Author Barry Schiff retired from TWA in 1998 after a 34-year career. He has flown more than 300 types of aircraft.
One of my early instructors warned me about flying in visual conditions above a solid cloud layer. This is because of illusions that can mislead a pilot operating visually, especially one lacking current instrument-flying skills.
When "on top," a pilot tends to use the undercast as a horizon. A cloud layer sloping downward to the right, for example, can cause an unsuspecting pilot to unwittingly turn in that direction. A gradually rising undercast that slopes left can result in an inadvertent climbing left turn, and so forth. Using an autopilot at such a time is wise; it cannot be misled by optical illusions.
There are other types of false horizons that are so insidiously misleading that they can result in fatal accidents.
Determining the position of the actual horizon — the one used to visually establish a safe attitude — can be difficult if not impossible when operating over mountainous terrain. Ridgelines cannot be used as a horizon when flying below the peaks because this can result in excessively nose-high attitudes.
A classic example of the type of accident that can result from a false horizon involved a pilot departing at night from Runway 12 at Bishop, California, a few years ago. This runway heads directly toward the White Mountains, which rise steeply to more than 14,000 feet along the east side of the Owens Valley, only a few miles from the departure end of the runway.
If it had been an overcast, moonless night, the pilot might have recognized the need to go on instruments immediately after liftoff. There are absolutely no lights or other ground references that can be used to visually establish a safe aircraft attitude on the east side of the airport, a classic example of VFR conditions requiring IFR skills.
On this night, however, the moon was almost full. This enabled the pilot to see the solid black, featureless silhouette of the White Mountains against the lighter backdrop of the eastern sky. The upper limit of this silhouette was formed by the towering ridges of the White Mountains. Such conditions create a false horizon that is dangerously misleading to someone unaware of the potential consequences.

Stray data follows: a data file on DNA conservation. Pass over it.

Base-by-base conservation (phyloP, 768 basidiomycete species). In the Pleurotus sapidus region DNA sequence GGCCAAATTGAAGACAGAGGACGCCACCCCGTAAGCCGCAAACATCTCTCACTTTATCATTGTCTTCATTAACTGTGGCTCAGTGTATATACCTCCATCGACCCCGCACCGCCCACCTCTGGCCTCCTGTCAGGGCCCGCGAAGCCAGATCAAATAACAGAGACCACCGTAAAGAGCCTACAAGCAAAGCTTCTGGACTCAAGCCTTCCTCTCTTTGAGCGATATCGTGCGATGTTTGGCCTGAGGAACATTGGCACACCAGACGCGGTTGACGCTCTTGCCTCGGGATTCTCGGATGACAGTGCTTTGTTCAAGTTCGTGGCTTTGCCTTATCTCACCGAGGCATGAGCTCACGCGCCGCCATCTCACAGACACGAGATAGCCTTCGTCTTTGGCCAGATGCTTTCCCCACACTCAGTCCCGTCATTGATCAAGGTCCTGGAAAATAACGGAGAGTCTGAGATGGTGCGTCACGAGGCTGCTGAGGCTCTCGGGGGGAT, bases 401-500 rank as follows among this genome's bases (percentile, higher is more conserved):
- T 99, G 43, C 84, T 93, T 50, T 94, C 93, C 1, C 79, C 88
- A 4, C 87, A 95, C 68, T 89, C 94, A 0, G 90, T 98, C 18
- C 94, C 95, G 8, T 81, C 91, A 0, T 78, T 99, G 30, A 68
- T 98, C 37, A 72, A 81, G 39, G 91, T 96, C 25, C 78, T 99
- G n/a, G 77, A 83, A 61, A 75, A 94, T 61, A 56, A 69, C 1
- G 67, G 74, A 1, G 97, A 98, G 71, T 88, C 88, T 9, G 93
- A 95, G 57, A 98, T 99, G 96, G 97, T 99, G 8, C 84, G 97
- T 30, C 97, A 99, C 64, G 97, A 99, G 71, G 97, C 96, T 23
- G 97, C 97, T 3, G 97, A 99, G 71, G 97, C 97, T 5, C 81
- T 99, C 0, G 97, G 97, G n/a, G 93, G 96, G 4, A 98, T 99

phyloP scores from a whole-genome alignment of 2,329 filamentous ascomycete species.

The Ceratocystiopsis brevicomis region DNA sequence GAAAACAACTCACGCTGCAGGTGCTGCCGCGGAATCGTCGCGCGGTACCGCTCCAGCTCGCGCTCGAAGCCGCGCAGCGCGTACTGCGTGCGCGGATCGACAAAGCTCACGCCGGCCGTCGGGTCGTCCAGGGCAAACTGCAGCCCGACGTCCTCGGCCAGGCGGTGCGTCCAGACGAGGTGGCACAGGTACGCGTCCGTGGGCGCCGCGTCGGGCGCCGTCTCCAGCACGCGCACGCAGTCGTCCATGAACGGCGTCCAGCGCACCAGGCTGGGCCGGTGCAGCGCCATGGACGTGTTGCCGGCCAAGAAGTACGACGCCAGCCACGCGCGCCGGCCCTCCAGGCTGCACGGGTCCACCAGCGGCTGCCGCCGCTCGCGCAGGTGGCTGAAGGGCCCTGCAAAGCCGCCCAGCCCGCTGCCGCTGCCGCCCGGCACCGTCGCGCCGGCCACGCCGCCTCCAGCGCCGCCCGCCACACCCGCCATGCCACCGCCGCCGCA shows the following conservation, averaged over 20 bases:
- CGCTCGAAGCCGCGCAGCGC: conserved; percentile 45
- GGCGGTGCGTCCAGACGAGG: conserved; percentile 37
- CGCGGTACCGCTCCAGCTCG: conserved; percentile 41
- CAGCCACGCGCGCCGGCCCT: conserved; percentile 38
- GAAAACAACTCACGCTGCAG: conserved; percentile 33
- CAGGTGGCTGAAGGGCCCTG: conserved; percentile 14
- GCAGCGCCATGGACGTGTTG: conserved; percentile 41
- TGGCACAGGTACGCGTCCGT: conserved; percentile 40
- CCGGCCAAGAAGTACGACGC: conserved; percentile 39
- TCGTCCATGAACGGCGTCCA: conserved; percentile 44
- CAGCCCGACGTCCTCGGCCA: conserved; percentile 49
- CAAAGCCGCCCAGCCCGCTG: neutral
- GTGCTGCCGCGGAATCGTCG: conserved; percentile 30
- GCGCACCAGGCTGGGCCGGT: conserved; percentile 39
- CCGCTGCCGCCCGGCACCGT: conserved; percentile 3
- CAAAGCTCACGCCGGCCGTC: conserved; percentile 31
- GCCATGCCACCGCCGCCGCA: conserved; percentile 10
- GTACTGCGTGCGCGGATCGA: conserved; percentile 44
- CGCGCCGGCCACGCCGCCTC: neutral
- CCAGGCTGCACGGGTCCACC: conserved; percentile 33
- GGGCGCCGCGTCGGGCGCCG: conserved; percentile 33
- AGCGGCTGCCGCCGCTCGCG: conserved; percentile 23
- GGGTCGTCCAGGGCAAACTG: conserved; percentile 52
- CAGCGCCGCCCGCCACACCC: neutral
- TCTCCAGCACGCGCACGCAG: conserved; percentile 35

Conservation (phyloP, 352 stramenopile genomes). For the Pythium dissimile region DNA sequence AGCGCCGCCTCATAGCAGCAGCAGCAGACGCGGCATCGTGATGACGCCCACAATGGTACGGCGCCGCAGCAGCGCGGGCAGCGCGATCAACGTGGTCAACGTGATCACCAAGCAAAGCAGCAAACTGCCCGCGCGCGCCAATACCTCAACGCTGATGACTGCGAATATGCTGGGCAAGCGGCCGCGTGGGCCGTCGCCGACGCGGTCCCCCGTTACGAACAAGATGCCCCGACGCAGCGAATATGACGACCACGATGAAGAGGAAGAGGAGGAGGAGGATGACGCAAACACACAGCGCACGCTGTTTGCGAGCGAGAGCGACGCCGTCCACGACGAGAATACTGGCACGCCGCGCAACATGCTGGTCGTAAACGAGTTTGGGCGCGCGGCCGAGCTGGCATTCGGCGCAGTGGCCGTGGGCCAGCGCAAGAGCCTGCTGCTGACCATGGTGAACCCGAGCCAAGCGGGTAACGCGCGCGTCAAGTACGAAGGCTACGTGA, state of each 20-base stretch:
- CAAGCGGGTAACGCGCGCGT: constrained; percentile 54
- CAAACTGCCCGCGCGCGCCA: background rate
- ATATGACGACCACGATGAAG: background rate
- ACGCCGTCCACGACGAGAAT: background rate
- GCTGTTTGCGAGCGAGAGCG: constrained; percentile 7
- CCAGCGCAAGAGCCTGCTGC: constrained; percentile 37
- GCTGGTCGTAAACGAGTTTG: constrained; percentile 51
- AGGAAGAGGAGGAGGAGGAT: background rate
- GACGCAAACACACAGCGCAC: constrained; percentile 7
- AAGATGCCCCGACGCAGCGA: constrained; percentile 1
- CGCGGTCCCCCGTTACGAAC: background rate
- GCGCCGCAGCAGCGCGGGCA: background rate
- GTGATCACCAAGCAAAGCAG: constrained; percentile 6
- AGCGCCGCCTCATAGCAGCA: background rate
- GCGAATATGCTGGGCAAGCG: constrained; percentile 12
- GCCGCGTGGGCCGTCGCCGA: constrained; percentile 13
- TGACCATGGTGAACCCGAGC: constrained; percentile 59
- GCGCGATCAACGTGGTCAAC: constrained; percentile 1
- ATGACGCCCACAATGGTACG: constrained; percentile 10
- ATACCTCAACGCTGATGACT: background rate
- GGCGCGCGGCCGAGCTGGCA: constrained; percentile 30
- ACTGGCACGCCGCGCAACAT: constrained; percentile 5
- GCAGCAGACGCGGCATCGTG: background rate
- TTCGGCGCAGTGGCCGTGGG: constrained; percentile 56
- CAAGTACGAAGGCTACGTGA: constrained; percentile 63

The pilot departed toward this illusion and began a climbing left turn (to avoid the mountains) during which he was lured into an excessively nose-high attitude and stalled. A witness on the ground saw the airplane roll into a 90-degree bank angle (the lights on the wings were aligned vertically) and then plummet earthward. There were no mechanical anomalies or powerplant failures discovered during the subsequent investigation.
Interestingly, the perceived horizon actually rises during a left turn after takeoff because the mountains ahead of the aircraft become closer and taller as the turn progresses. This undoubtedly exacerbated the effect of the illusion. If the pilot had turned right instead of left after takeoff, the perceived horizon would have lowered and the more southerly heading would have allowed the pilot to head safely down the valley along U.S. Highway 395. The left turn took him nowhere except deeper into difficulty.
Compounding the problem was that the pilot had never before flown that type of airplane, a Cessna 340, at night and had flown it only once during the day. He most likely did not know what target attitude to use during initial climb. Even if he did know, he might not have recognized the need to diligently establish and maintain it while ignoring outside visual cues.
The antidote to being misled by such optical illusions is to ignore them, which is easier said than done. Transition to instruments as soon as you are safely airborne and continue to fly the aircraft that way until out of harm's way. Pretend as though you are departing into a fog bank. Such a departure probably should not be attempted by noninstrument-rated pilots even though it was severely clear at the time.
False horizons also can mislead instrument pilots. During initial simulator training in the Lockheed 1011, I found myself tending to push the nose down somewhat when breaking out of a 200-foot overcast during ILS approaches. I could not understand why I kept dipping below the glideslope until I discussed the problem with a retired TWA captain.
"That's a very typical reaction to breaking out," he said. "It's called 'ILS tuck.'"
He explained this phenomenon by telling me that what a pilot initially sees of the ground is limited to what is directly in front of and below him, and well below the natural horizon. The bottom of the cloud layer still blocks his view of the natural horizon and forms a false horizon that appears to be lower. This creates the illusion that the nose of the aircraft is too high (with respect to the perceived horizon, not the actual horizon).
Consequently, pilots tend to push the nose down and dip below the glideslope when first breaking out of a low overcast, a dangerous reaction. Although this has the potential to cause an undershoot, it more often leads to a hard landing (especially in large, heavy aircraft). If a given pitch attitude and power setting keeps the airplane on the glideslope before breaking out, then the same combination of pitch and power should be maintained while breaking out. A conscious effort often is required to combat the temptation to tuck.
These examples clearly demonstrate that seeing is not always believing.